SJ– You said there weren’t role models for you in the 80’s when you were first diagnosed as transgender, you were part of an institution that is very much a male bastion – the military. What kind of role did that play in to you willing to suppress it and live on as a male? Also, eventually, you end up writing about cricket, which is also a male bastion…

CM– Let me clarify a couple of things. There is a wide spectrum of transpeople. There are some young boys in their born male gender who are quite effeminate and drawn to men sexually and they transition quite often very young and they are quite comfortable in their female role. Those who are heterosexuals as males, often try to make their life work because it doesn’t make sense to them. They are thinking, “I want to marry a woman and am drawn to women.”

Yes, subconsciously, I chose very masuline pursuits. I played sport. I was an Army officer. I went to the combat arm, the infantry. I think what I did was that I really applied myself to excelling at those things. In terms of how I was perceived, I have spoken to my friends since and no one, but no one, sensed any degree of femaleness in me. I didn’t have any effeminacy in my presentation. They were all convinced that I was a well-adjusted heterosexual male and to an extent, I was. Although, at the deepest levels, I was very much in pain. Since transition, my friends have told me that the contrast between Malcom and Cate is quite staggering and leaves them somewhat aghast but none of them ever entertained any doubt that I was male when I was living as a male.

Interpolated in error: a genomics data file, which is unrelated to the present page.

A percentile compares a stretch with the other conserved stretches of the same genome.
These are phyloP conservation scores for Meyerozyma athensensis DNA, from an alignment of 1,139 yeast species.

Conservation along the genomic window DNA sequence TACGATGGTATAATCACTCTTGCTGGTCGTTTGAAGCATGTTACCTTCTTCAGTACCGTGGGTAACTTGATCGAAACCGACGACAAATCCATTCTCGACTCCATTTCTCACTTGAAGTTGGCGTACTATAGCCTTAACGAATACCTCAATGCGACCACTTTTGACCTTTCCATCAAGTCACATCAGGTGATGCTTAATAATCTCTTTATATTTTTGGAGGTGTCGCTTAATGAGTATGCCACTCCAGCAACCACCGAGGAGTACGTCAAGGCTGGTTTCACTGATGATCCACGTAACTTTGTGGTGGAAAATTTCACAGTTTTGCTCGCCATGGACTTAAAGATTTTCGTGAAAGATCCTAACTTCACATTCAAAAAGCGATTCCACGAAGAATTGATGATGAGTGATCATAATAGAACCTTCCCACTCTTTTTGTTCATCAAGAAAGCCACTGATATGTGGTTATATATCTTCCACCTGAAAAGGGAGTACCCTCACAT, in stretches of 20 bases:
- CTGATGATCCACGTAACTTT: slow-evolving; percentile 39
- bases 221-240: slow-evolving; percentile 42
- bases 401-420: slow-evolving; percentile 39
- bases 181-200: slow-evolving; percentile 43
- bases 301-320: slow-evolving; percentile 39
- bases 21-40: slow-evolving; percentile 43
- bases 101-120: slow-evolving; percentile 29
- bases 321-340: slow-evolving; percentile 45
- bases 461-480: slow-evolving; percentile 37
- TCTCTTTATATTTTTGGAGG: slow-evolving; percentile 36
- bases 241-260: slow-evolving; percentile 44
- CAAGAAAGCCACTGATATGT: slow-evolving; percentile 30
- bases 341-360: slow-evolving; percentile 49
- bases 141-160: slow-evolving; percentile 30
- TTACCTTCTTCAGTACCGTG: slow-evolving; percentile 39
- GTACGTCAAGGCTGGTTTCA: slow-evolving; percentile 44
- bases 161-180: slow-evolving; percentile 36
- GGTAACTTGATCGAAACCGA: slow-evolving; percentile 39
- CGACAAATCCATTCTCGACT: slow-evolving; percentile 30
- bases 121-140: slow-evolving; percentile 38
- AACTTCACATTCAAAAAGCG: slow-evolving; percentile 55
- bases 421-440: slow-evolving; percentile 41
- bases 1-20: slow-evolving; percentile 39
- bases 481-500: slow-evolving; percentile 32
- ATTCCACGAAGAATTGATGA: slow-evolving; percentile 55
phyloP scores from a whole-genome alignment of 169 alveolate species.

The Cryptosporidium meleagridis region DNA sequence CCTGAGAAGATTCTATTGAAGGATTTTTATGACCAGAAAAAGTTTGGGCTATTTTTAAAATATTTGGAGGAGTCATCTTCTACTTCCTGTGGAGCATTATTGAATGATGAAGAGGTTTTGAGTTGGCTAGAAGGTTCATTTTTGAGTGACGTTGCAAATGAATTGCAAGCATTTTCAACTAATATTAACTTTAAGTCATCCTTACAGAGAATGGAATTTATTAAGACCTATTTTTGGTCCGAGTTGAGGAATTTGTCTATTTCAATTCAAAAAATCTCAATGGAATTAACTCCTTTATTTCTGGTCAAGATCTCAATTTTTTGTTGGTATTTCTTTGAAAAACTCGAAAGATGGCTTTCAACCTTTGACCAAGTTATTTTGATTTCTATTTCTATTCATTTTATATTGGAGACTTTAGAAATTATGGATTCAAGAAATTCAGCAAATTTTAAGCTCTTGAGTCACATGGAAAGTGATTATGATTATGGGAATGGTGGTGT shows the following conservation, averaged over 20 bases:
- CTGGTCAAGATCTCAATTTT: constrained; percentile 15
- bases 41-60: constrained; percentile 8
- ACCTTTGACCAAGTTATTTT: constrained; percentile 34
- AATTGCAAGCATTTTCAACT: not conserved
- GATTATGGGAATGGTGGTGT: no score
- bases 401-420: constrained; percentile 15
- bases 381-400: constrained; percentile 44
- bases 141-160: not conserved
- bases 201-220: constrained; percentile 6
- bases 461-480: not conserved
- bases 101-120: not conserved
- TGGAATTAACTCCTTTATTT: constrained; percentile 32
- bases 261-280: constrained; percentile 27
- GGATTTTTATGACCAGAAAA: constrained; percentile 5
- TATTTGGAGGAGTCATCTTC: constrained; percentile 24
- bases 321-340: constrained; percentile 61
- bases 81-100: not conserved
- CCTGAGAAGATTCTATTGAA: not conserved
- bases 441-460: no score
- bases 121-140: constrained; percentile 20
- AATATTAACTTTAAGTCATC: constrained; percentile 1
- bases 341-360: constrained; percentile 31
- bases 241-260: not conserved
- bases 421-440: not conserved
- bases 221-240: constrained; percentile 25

SJ– Because, you say in the book that “I became a soldier to bury my own doubts of my maleness”…

CM– I think that’s true. I wouldn’t have articulated it that way when I did it; it was a subconscious decision but yeah, that’s my understanding with the benefit of hindsight.

SJ– “The Indian Summer”, it has so many different connotations; You were falling in love with cricket again in your later years – in the afternoon of your life, this new life, rediscovering yourself, being adjusted to who you are, being comfortable to be out with it… In the book, you mention only in the last chapter your [gender] transition. What was your inner monologues and inner thoughts as you were writing the book?

CM– Two things. In terms of when I was writing the book, Subash, that actually happened after the end of the summer. I covered the tour, starting with New Zealand at the ‘Gabba in November and that summer was very, very difficult. I experienced quite serious distress. I stayed in hotels in some of the cities where the Test matches were being played, and it was some of the most loneliest and distressing times that I have ever lived through. It was a hideous summer in some ways, and I don’t know how I finished the book.